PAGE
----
The announcement this week by the United Nations that over 13 million people in Africa face starvation in what it calls the biggest humanitarian crisis since the Second World War is a reminder of continuing failures in food production across the continent. The UN's warning focuses on the war-torn areas of north-east Nigeria, Somalia and South Sudan but Africa's food crisis extends way beyond those borders. In fact, in many African countries food prices are driving up the inflation rate and pushing down living standards to a politically dangerous level, according to an important new monograph from the London-based Africa Research Institute.
Many government statisticians omit food and fuel prices from their
'core' inflation data because they are so volatile. This means the
problem of spiralling food prices is gravely under-reported.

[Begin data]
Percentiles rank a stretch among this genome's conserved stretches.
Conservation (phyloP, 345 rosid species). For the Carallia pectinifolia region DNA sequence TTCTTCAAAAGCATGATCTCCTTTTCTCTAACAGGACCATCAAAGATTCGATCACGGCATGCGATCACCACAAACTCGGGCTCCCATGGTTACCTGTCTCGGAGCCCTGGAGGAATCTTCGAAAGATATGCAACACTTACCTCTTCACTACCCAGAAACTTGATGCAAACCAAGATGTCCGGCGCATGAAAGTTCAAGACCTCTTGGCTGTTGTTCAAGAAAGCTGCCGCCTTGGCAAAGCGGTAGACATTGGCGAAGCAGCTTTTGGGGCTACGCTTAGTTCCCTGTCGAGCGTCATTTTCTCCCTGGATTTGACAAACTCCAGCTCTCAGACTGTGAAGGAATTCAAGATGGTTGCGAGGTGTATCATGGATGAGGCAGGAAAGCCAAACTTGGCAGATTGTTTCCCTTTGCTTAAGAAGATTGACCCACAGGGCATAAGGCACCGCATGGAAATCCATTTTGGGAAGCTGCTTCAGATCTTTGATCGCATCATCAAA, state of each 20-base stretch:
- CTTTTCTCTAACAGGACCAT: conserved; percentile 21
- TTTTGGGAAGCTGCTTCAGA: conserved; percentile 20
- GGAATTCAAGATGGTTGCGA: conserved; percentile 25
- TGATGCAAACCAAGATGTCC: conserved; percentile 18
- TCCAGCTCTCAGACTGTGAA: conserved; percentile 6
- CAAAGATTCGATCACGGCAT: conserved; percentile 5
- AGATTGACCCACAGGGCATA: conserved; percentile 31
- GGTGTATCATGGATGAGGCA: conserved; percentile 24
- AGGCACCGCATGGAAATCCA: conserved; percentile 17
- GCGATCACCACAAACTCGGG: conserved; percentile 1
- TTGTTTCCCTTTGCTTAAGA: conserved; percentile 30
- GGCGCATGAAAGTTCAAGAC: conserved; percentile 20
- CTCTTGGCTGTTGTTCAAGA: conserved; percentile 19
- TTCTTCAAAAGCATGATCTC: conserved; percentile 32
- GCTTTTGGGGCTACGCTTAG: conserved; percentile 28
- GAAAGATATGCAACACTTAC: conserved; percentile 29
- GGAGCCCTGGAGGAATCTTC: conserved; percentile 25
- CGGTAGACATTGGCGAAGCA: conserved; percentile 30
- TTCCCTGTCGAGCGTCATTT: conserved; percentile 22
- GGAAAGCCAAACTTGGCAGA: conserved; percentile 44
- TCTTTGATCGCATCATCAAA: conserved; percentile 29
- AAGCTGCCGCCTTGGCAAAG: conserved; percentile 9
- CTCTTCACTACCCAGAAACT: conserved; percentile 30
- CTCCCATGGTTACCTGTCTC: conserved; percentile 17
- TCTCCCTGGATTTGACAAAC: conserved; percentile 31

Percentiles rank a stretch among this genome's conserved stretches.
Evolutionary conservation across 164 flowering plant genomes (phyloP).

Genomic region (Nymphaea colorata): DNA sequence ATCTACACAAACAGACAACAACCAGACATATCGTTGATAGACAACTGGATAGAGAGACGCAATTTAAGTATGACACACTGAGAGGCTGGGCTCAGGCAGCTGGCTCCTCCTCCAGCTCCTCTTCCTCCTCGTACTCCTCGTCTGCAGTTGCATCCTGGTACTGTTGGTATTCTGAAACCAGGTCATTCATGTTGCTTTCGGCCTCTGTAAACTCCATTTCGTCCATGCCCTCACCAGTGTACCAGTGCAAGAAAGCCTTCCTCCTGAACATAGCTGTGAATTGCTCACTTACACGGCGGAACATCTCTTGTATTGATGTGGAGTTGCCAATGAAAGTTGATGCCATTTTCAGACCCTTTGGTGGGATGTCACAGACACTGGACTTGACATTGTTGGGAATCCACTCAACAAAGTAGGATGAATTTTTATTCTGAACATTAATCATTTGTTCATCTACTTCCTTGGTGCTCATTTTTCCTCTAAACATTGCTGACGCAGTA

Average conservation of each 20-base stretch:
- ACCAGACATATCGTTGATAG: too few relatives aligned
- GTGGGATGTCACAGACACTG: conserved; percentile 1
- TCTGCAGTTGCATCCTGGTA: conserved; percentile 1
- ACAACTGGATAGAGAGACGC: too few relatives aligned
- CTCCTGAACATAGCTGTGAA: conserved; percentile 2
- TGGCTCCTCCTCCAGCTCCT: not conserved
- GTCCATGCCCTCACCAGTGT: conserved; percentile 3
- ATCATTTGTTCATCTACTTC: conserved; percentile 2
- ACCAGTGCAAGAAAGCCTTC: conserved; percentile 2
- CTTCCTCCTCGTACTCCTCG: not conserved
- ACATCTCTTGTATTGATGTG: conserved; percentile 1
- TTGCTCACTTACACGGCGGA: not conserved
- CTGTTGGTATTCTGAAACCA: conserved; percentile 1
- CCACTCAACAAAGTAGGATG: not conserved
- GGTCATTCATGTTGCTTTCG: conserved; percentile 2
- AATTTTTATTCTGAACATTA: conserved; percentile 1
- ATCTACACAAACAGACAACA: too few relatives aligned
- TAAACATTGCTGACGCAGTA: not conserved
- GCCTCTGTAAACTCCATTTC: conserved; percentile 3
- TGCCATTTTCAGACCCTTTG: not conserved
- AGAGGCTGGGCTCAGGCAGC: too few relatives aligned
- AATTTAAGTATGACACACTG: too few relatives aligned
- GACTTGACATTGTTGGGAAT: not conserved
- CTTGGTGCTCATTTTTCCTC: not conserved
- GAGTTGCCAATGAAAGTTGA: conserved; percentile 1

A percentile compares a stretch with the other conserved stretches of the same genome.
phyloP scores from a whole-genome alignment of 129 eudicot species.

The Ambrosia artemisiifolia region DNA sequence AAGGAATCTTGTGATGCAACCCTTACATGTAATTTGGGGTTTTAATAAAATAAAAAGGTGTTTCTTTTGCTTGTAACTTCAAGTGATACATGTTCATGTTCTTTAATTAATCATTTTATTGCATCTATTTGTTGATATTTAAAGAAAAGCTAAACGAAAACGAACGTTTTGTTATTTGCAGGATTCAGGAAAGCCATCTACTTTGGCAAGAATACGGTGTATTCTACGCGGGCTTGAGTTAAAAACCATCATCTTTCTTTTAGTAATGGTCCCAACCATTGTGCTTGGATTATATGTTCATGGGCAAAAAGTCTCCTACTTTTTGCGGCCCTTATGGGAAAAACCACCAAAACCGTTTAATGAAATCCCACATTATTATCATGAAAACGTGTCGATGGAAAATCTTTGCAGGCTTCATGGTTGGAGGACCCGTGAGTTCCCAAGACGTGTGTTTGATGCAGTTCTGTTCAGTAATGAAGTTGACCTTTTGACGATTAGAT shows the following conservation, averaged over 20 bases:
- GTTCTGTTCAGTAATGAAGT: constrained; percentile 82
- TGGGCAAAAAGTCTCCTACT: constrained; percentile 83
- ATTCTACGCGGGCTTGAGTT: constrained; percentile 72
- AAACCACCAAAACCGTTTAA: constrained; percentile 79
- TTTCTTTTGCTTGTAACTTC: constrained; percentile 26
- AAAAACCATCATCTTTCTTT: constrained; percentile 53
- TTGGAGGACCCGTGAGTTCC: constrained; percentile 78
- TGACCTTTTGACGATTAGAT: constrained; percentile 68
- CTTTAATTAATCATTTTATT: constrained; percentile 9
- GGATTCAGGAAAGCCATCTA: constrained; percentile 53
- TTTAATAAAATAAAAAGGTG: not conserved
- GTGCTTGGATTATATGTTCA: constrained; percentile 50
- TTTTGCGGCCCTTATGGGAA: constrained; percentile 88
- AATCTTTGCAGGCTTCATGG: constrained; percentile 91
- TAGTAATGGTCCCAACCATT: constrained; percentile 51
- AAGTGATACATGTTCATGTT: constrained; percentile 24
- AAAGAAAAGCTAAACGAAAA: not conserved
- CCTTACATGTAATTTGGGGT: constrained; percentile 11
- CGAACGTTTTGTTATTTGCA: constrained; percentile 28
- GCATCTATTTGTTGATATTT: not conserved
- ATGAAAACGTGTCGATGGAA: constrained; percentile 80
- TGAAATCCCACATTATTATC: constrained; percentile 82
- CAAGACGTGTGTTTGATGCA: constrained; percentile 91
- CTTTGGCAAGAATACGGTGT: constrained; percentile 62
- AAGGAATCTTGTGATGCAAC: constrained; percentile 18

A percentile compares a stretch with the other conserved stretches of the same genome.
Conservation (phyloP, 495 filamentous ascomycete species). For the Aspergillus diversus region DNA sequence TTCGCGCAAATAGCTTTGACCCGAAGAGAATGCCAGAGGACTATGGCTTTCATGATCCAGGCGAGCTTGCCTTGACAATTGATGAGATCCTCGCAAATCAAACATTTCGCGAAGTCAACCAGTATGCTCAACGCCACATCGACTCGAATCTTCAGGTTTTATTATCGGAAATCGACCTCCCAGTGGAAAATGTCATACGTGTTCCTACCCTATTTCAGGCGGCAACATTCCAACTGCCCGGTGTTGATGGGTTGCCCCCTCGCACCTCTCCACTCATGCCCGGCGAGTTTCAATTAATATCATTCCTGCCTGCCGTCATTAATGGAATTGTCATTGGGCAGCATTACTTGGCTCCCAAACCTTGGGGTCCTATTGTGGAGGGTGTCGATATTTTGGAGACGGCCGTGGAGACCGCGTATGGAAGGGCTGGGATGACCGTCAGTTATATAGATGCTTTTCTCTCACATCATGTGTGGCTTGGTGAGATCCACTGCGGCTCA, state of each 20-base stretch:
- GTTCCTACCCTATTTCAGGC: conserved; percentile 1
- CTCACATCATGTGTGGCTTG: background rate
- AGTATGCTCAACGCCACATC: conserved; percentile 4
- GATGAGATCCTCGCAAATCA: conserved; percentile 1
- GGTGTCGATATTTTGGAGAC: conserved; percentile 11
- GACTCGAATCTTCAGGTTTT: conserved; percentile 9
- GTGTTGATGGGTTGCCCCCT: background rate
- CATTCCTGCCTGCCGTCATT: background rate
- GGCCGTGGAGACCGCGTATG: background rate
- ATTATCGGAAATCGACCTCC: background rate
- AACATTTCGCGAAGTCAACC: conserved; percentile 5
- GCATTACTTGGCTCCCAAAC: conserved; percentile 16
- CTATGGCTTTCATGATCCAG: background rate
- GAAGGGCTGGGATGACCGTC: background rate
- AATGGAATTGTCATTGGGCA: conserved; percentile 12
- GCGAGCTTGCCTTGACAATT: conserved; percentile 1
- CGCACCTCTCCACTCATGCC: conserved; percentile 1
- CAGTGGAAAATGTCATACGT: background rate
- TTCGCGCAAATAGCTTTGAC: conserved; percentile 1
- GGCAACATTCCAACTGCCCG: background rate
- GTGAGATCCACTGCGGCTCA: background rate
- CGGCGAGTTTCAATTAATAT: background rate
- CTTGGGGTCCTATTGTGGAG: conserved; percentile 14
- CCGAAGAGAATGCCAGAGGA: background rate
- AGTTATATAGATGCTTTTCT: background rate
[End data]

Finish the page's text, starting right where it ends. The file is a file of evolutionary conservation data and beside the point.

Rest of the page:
Drought is fuelling food price inflation in southern and East Africa:
by 16.5% in South Africa, 26% last year in Zambia, over 40% in Angola, 18.8% in Uganda, 33% in South Sudan and
70-90% in Somalia. The exception is Ethiopia,
formerly stricken by famine. Its government now has a much stronger
development focus and has kept food price inflation well under 10%.
Governments could do much more to end this suffering. Apart from
boosting incentives and extension services, such as supplying seeds and
fertilisers to farmers, governments should cut tariffs, and greatly
improve transport links and storage facilities.